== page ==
Ed,

Thanks for getting me back on the Traveling Boy newsletter mailing list- I have missed it!

I do believe we need contributions of the ‘road less traveled’ in the US for those of us whose feet never leave the ground… Ahhhh… the Badlands... Two Medicine in Glacier… the Lava tubes in central Oregon… my next destination wish: Monument Valley.

--- Lorrie Sjoquist

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The photos and descriptions of this trip are wonderful. I love the idea of the slowed down pace of the train. Kind of a throwback to the "good old days." --- Larry Lombard, Puyallup, WA

I think you outdid yourself with the "Two Cities" article. I'm ashamed to admit that I knew so little about these two cities. I learned so much. Your article was jampacked with very interesting trivia. Surprised the Jazz greats and Walt Disney came from practically the same area. And those pictures --- especially the WWI museum --- what an incredible shot --- almost like out of somebody's Satyricon dream. Bravo!

--- Rod, Glendale, CA

What a great article! --- Michelle, Torrance, California

Ed,

The photos are spectacular. I can envision many a romantic novel inspired by these majestic sceneries. Makes me want to do a little more research on Norway. John Lenon must have been one of the converts when he wrote "Norwegian Woods."
--- Peter Paul, South Pasadena CA

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Peter,

Thanks for the kind words and taking the time to write. Indeed, Norway was paradise on earth, and I dream of returning again and again. You had a funny line about John Lennon being so inspired by the beauty of Norway that he composed the song, "Norwegian Wood." If I'm not mistaken, his reference to "Norwegian Wood" is just that: an inexpensive pine wood from Norway that was becoming popular in the UK. I did read somewhere, though, that "I Want to Hold Your Hand" was inspired by Norwegian fjord trek.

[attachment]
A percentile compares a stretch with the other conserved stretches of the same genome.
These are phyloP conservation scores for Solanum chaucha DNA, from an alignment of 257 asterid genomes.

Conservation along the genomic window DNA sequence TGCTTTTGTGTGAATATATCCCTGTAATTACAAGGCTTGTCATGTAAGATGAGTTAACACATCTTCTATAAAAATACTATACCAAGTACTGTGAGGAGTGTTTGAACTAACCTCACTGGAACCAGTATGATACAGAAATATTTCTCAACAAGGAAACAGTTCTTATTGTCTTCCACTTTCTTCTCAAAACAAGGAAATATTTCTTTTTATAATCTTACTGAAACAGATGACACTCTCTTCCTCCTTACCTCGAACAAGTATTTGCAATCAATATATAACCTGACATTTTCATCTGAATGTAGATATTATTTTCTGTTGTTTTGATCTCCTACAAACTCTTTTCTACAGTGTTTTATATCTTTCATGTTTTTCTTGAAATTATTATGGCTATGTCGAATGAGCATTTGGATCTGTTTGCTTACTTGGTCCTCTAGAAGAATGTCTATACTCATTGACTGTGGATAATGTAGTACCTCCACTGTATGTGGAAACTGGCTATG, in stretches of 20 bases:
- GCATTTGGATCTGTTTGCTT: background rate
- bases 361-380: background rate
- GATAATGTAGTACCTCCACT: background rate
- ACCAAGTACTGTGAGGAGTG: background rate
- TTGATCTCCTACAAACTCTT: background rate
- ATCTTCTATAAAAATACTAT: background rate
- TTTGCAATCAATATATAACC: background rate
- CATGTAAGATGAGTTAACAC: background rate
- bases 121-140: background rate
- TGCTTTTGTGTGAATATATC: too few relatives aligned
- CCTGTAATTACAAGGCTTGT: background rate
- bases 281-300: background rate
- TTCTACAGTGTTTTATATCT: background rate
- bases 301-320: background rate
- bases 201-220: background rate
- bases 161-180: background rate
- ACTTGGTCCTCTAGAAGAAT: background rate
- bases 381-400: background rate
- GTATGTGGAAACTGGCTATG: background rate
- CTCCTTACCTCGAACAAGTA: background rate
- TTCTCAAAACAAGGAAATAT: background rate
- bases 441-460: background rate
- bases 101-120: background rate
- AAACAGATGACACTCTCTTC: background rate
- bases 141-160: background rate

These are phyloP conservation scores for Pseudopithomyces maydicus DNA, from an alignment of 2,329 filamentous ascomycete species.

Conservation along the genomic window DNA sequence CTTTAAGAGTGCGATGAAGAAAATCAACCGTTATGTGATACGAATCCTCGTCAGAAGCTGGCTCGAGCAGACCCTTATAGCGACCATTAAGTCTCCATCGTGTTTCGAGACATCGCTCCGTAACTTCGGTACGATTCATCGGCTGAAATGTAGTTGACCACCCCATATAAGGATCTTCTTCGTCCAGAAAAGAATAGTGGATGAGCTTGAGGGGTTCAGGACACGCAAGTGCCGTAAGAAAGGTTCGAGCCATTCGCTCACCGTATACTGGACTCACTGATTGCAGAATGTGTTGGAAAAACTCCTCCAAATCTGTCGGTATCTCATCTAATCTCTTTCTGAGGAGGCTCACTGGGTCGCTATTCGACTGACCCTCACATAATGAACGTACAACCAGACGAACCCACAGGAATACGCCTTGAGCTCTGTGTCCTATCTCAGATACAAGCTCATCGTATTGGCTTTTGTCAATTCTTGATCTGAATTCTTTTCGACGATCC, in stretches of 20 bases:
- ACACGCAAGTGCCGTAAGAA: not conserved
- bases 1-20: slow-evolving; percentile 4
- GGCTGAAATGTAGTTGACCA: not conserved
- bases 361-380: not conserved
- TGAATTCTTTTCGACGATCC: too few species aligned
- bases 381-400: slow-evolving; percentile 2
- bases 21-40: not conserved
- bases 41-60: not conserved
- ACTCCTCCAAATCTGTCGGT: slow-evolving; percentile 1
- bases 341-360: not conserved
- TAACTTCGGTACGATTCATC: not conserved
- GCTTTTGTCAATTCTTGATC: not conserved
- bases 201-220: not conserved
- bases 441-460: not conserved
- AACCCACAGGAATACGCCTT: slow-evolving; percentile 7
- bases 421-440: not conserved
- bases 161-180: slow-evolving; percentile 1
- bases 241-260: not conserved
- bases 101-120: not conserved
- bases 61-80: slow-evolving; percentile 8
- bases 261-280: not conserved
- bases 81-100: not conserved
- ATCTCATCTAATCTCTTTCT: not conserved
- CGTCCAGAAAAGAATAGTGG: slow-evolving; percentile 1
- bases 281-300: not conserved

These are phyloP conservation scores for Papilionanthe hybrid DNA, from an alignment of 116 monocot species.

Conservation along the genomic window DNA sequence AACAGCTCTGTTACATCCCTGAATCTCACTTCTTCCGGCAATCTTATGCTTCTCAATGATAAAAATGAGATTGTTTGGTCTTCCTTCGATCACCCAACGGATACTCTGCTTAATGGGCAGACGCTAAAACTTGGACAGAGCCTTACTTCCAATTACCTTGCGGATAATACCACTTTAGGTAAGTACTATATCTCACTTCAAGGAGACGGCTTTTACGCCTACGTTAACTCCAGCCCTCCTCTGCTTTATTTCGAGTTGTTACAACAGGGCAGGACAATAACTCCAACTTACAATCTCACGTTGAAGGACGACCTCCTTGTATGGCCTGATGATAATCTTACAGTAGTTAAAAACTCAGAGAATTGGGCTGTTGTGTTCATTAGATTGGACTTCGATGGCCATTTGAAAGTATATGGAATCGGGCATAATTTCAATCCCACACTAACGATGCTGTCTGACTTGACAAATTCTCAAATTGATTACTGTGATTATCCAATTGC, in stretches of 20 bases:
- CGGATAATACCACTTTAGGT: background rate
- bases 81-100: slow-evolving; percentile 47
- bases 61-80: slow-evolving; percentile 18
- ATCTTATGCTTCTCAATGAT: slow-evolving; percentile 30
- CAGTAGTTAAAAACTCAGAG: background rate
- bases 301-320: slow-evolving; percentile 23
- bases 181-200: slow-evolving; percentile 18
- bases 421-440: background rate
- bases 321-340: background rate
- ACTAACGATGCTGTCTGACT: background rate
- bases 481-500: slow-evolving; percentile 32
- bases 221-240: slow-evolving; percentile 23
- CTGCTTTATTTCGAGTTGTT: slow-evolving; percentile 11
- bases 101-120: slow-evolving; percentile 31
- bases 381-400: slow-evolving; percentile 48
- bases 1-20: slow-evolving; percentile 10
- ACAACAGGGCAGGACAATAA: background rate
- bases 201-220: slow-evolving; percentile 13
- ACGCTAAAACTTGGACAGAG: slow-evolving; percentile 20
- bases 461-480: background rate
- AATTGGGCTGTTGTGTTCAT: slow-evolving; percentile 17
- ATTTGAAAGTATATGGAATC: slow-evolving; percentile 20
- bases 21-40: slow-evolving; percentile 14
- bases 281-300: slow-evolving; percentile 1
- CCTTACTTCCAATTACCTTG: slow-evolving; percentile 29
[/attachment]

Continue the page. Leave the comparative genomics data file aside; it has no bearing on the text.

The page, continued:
Thanks again… and please keep writing.

Ed

Ed,

Reading Peter's implication that "Norwegian Wood" was based on a trip that John Lennon took to Norway led me to do some research.

According to Paul McCartney at a press conference in Los Angeles: 'Peter Asher [brother of McCartney's then-girlfriend Jane Asher] had just done his room out in wood, and a lot of people were decorating their places in wood. Norwegian wood. It was pine, really, just cheap pine. But it's not as good a title, is it, "Cheap Pine"? It was a little parody, really, on those kind of girls who, when you'd get back to their flat, there would be a lot of Norwegian wood. It was completely imaginary from my point of view, but not from John's. It was based on an affair he had. She made him sleep in the bath and then, finally, in the last verse, I had this idea to set the Norwegian wood on fire as a revenge. She led him on and said, "You'd better sleep in the bath." And in our world, that meant the guy having some sort of revenge, so it meant burning the place down....'

Of course, just cause it's on the 'net doesn't mean it's true.

--- Jeff M, Tacoma, WA

Weird piece on Copenhagen (Cosy in Copenhaggen). Do you think now that Keefer’s in the slammer in Glendale for DWI he’s experiencing any hygge? I bet some of those jailbirds would like to see how touch he is.

--- Adam S., Glendale CA

I loved your intro and the way you set up the article. It immediately set the tone of an action-paced adventure. I imagined Annette as a spy in a trenchcoat feeding you top secret information. I'm surprised you didn't get lost. Do they speak English over there? Are the street signs in English? Does a GPS work over there?

I never heard of "hygge" but, like you, I think I've felt that sensation everytime the cold wind blows here in South Pasadena, CA. When I sit beside a warm fire, sipping my hot chocolate, I will remember this article. Thanks!

--- Peter Paul, South Pasadena, CA